Mon. May 23rd, 2022


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Vile rapist dubbed ‘mad chopper’ cut off victim’s arm and left her for dead

4 min read

It's a miracle sexual assault survivor Mary Vincent is alive today.

The 58-year-old artist and supporter of abuse victims was brutally attacked when she was hitchhiking in the California desert as a 15-year-old.

And on that fateful day in September 1978, Mary lost both her arms.

Lawrence Singleton was a merchant seaman down on his luck, driving aimlessly around northern California.

The 50-year-old psycho picked up the innocent teen and soon knocked her unconscious with a sledgehammer.

He dragged her to a remote area and used a blunt hatchet to bludgeon off her arms.

Then, he raped her repeatedly.

Sicko Singleton then dumped Mary in a culvert off the edge of a cliff, expecting her to die of her substantial wounds.

And either way, he figured, without fingerprints his crime would never be traced.

Mary made sure it was.

Despite wanting to sleep – during which she would have died – Mary vowed not to give up because she couldn't let Lawrence "do this to someone else".

Using mud to block the bleeding, she climbed her way back up the ravine.

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When she miraculously made it, Mary waved down the first car that came.

Considering what had last happened when she hitched up, this was a big risk.

But the Nevada teenager was no longer able to choose beyond immediate survival, and climbed in a car with two honeymooners in the front seats.

A red convertible with two men inside had already sped past her, clearly not worried she was bleeding from head to toe – and had just crawled 3 miles.

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A rescue helicopter picked up Mary and rushed her to hospital, where she was treated for her immense injuries and fitted with essential prosthetics.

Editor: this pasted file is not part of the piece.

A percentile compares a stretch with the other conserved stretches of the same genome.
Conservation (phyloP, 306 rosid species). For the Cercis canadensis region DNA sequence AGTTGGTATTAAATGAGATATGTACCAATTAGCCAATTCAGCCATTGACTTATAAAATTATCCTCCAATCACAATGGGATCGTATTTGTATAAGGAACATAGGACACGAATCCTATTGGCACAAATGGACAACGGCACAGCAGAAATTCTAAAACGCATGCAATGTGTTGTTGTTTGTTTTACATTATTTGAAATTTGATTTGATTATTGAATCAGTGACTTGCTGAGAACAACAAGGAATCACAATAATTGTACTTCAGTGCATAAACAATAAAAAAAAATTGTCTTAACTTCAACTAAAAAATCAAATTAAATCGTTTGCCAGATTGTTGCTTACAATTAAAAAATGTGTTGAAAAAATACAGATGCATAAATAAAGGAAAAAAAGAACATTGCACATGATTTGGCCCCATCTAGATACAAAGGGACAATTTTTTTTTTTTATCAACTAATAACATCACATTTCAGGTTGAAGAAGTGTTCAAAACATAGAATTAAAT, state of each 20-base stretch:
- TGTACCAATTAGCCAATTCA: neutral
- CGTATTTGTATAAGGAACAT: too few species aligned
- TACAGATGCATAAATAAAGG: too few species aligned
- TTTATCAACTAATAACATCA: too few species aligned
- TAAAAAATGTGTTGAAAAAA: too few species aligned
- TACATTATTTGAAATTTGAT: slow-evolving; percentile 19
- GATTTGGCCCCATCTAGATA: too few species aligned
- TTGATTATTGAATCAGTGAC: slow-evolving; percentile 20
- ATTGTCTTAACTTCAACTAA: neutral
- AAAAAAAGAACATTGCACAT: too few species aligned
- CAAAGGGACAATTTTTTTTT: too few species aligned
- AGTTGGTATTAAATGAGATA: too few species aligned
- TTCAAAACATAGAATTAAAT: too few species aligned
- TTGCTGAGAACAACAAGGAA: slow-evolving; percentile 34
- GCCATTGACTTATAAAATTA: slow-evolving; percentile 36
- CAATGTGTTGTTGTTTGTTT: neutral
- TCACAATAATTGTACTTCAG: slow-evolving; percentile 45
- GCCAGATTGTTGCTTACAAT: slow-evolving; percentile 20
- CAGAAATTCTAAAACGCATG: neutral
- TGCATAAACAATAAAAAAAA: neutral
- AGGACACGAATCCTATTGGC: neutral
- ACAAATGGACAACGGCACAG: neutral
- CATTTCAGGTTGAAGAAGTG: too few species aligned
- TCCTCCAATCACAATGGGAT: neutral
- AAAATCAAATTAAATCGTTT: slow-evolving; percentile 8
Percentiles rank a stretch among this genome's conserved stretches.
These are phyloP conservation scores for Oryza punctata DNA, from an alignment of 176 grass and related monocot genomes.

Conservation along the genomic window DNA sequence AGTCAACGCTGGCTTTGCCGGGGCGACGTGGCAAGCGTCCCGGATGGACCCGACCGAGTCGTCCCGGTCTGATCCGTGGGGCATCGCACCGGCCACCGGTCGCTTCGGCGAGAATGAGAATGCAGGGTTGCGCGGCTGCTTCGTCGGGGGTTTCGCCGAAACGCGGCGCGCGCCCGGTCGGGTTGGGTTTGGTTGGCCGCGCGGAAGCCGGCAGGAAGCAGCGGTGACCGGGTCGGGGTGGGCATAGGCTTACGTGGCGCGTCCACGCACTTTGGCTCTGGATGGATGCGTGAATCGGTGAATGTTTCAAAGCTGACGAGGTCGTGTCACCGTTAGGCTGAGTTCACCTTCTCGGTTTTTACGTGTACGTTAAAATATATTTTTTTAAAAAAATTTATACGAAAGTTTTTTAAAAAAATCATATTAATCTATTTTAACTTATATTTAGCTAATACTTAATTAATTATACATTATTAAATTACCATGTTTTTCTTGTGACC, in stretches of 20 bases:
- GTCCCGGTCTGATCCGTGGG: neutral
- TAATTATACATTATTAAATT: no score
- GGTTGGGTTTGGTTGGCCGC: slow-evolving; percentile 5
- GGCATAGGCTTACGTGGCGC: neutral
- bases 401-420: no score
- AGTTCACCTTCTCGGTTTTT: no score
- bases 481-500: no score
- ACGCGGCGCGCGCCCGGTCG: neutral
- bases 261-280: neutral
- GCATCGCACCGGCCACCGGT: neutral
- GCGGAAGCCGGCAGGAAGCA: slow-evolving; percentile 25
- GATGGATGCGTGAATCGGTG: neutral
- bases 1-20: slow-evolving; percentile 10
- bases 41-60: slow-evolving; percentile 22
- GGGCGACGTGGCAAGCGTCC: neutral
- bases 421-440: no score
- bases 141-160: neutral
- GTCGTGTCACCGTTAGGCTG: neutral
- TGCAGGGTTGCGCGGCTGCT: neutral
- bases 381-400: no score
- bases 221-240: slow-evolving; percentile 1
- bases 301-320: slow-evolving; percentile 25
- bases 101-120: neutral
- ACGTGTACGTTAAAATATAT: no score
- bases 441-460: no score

Ten days later Lawrence was arrested based on Mary's detailed description and her fantastic sketch.

She was an artist – and put her skills to use.

The vile attempted murderer who'd left her for dead and fled the scene was charged with rape, kidnapping, attempted murder, sex crimes and theft.

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His other offence was mayhem, an extraordinary and rare charge which involves intentionally chopping off the limbs of a victim.

By the time Lawrence was tried for his buffet of sick crimes, Mary was in the audience – fitted with her prosthetic limbs.

He was sentenced to 14 years in prison, a lucky escape considering the intent behind his disgusting acts.

But that was the maximum sentence allowed in California at the time for attempted murder.

The judge wasn't sympathetic.

He said: "If I had the power, I would have sent him to prison for the rest of his natural life."

If only that had happened.

Lawrence was paroled after just 8 years on good behaviour, living in a trailer on the edge of a prison grounds because no town would accept him.

In fact, the law was changed in response to outrage over Singleton's sick acts.

Now, the state's "Singleton Law" means violent assaults involving torture can now result in a 25-years-to-life sentence.

Not that he had any regrets.

A journalist who spoke to him in the late-90s reported: "What was most surprising to me, however, was not his sentence.

"It was that Larry Singleton had worked his crimes around in his mind so completely that they did not warrant punishment at all."

Singleton was out of prison and back in society by the early-90s.

He served two short prison stints in 1990 for theft.

But his grisliest crime came later.

Singleton killed sex worker Roxanne Hayes at his home in Tampa, Florida after calling for her services.

The mother-of-three was slain by the lucky ex-con via multiple stabbings.

Finally Lawrence got a death sentence for his crimes, ultimately dying of cancer on death row at the age of 74 in 2001.

But he was able to traumatise Mary Vincent once more.

When she appeared at his murder trial – which she'd travelled all the way from California to Florida so she could attend – Mary made the argument he was a uniquely sick and twisted individual.

Yet he was able to whisper to her when she walked past.

He reportedly said: "If it's the last thing I'll do, I'll finish the job."

Mary fled the courtroom crying, all the horrific memories of Lawrence's sick torture flooding back.

But she was the winner in the end.

The Mary Vincent Foundation helps thousands of trauma victims and survivors of violence get through the day.

She now focuses on her art and lives a quiet, private life.

Despite her ailments Mary is able to continue working as an artist and a philanthropist, free of the nightmares of Singleton which once disturbed her.

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